Why the Portrayal of Blackness in the Media is so Important

While we’ve definitely come a long way since minstrel shows, there is still progress to be made in the portrayal of blackness in the media. While representation is still a problem, another issue that I’ve noticed is that black people only tend to have one version of themselves: the sassy sidekick, drug dealer, single mom, etc. Think about the last time you saw a happy white couple grace your television. It was probably sometime today. Now think about the last time you saw a happy black couple. Do we not deserve love, too?

Representational issues aren’t limited to just TV. Growing up, I loved to read books. I went through my little young adult romance novel phase like everyone else did, but was always bothered that I never got to read books about girls that looked like me getting the boy at the end. It was rare to find a book that even included a black character at all. Black kids shouldn’t have to use their imagination to put people they look like into a book. 

Television is slightly better in a way because black actors and actresses are beginning to be recognized, but at the same time, a lot of roles that blacks fill depend on racial stereotypes. Along with this, black characters are also used as comic relief to distract from the “serious plot." Typically (unless the movie or tv show is written by a black person that isn’t interested in using stereotypes as a selling point), instead of falling in love, planting flowers, or establishing healthy connections like everyone else, we’re often selling drugs, leaving our families and making jokes. I’m not saying that none of these things happen in real life because that would be a falsity, it can just be depressing to see your race being put into a box that you know does not do it justice. This can lead to self-identity issues, as kids can and will find role models anywhere and it’s a shame that the only potential black role models are portrayed as common falsehoods. Black kids shouldn’t have to feel this type of exclusion from the movies they watch growing up because they can’t relate to the characters.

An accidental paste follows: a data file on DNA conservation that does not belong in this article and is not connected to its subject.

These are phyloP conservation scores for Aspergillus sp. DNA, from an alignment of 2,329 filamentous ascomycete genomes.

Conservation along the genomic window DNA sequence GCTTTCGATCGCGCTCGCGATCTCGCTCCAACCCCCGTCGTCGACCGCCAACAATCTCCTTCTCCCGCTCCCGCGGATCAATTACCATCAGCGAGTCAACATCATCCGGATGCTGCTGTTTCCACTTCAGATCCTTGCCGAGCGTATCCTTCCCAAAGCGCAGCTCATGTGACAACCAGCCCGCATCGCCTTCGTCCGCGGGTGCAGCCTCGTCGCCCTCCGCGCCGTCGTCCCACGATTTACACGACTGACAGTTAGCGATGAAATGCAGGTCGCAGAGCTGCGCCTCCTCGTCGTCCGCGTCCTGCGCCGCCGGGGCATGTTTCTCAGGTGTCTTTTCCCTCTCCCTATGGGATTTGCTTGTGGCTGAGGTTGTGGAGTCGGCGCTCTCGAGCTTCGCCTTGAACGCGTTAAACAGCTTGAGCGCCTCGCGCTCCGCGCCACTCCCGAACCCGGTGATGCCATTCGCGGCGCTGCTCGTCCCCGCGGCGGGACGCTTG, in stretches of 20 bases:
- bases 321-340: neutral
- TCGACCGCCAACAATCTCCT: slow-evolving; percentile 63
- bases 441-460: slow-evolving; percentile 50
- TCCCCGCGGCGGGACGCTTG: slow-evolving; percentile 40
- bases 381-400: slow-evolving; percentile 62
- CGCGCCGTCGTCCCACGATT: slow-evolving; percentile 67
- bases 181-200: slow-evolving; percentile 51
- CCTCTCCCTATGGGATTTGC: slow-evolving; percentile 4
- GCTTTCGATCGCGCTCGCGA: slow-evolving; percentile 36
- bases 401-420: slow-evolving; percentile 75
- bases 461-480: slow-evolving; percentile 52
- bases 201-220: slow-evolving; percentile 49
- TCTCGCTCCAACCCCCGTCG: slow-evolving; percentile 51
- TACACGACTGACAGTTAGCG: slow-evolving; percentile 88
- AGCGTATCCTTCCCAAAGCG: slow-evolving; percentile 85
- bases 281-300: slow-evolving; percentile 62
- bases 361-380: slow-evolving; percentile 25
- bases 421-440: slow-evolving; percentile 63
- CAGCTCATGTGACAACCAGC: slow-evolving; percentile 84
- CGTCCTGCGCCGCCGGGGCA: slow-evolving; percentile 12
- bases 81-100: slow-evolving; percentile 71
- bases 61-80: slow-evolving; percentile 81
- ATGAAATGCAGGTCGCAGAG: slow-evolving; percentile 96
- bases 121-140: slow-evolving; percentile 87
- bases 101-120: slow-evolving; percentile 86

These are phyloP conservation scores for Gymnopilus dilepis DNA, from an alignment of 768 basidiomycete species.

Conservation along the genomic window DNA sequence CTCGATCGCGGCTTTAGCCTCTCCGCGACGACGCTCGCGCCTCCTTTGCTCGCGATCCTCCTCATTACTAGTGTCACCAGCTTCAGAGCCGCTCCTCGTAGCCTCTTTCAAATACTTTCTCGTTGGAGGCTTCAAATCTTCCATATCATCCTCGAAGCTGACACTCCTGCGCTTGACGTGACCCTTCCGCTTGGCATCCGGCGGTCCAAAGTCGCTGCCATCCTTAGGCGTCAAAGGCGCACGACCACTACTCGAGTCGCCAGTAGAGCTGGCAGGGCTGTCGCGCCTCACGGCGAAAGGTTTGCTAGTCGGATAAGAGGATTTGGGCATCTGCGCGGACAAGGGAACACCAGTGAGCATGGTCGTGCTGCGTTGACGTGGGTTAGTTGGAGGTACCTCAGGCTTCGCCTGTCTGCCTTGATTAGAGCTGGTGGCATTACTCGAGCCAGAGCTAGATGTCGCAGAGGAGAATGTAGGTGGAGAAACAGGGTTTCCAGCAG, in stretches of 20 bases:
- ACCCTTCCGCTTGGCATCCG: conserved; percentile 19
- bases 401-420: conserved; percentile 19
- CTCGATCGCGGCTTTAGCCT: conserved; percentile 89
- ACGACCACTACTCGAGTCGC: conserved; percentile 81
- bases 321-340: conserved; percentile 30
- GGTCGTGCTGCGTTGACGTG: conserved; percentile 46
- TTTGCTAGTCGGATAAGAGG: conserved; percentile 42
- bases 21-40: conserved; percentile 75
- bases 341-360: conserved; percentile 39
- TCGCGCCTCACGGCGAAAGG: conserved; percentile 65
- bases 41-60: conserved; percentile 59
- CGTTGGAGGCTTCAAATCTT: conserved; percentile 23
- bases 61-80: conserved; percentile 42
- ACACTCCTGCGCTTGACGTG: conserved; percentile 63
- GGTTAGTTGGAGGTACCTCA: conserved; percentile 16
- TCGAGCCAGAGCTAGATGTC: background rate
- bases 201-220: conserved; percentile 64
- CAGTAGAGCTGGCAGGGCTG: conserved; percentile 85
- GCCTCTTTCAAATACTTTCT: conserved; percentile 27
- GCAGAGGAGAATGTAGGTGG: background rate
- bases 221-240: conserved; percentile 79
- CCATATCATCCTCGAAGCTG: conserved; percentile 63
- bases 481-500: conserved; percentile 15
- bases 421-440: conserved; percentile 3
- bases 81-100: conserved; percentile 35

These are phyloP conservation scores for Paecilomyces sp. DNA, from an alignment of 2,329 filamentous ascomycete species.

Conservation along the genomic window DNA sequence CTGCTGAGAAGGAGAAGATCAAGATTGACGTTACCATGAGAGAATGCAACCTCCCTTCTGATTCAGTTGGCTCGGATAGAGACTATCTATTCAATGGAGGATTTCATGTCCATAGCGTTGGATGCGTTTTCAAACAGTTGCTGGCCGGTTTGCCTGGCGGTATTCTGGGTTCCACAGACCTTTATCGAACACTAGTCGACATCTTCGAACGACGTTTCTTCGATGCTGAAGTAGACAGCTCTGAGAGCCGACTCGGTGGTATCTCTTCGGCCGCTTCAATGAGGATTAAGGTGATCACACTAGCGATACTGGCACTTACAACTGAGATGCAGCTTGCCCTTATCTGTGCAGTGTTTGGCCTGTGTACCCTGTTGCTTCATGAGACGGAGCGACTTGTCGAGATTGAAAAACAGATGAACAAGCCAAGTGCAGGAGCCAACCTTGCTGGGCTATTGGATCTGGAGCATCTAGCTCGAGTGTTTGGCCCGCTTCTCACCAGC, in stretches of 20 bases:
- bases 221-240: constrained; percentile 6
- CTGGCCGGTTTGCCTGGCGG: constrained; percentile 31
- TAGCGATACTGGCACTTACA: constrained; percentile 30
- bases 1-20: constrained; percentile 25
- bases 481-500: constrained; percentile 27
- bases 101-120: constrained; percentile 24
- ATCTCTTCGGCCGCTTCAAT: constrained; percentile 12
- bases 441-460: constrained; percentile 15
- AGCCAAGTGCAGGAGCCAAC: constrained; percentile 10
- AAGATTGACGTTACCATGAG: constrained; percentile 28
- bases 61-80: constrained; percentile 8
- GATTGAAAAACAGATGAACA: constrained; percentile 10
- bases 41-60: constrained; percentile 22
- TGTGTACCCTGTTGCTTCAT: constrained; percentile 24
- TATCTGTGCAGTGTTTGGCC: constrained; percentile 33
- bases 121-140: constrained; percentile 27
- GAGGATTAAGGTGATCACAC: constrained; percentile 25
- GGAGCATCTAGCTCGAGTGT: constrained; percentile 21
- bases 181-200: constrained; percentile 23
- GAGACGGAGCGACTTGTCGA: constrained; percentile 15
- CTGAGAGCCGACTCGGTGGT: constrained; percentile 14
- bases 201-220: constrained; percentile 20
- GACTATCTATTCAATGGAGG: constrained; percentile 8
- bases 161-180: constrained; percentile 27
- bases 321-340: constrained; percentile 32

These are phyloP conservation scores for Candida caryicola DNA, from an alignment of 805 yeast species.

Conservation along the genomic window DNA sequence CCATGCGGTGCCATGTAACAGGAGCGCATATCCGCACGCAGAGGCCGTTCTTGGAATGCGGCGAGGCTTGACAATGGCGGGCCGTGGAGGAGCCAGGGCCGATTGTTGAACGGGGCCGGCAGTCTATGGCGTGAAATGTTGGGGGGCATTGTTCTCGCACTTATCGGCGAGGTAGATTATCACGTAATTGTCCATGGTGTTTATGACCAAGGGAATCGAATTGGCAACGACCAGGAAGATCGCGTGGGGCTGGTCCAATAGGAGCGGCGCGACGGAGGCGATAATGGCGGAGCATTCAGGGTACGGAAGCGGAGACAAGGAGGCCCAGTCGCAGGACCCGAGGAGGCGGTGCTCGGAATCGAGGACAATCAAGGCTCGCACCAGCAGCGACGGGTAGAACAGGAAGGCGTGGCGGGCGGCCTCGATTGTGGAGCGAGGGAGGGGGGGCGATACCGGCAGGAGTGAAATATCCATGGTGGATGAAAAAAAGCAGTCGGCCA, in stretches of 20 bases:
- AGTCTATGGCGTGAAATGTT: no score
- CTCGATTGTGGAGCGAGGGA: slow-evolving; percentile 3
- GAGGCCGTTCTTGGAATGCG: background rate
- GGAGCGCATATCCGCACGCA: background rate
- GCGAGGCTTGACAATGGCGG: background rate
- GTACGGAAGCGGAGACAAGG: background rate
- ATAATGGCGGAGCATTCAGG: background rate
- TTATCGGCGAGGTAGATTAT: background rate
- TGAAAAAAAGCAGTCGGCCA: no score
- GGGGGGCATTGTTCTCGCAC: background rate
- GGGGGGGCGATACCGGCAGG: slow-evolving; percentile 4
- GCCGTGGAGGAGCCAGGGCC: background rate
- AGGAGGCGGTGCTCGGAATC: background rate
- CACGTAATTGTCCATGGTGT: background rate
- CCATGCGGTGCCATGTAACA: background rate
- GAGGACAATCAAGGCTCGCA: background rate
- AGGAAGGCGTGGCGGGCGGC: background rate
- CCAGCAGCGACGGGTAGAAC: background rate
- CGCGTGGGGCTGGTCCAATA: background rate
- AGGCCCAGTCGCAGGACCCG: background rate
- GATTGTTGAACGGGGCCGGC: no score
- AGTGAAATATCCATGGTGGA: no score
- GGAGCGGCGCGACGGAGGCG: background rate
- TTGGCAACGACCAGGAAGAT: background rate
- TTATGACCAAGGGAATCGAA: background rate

What’s interesting is that there used to be an abundance of shows on the air that portrayed blacks in a more realistic way. Shows such as “A Different World," "The Cosby Show," "Martin," "The Fresh Prince of Bel-Air" (the list goes on and on), but they were canceled due to a shift in who companies wanted to market to. However, in recent years, shows such as “Black-ish” have reawakened the black “happy family” sitcom era, and I don’t think people realize how important that is. The more accessible portrayals of healthy black familial units there are, the fewer people will feed into the many stereotypes that have been given to us.

Black love exists, black family units exist and they should exist in the media at the same frequency as they do everyday life.  

Photo Credits: Cover Image, 1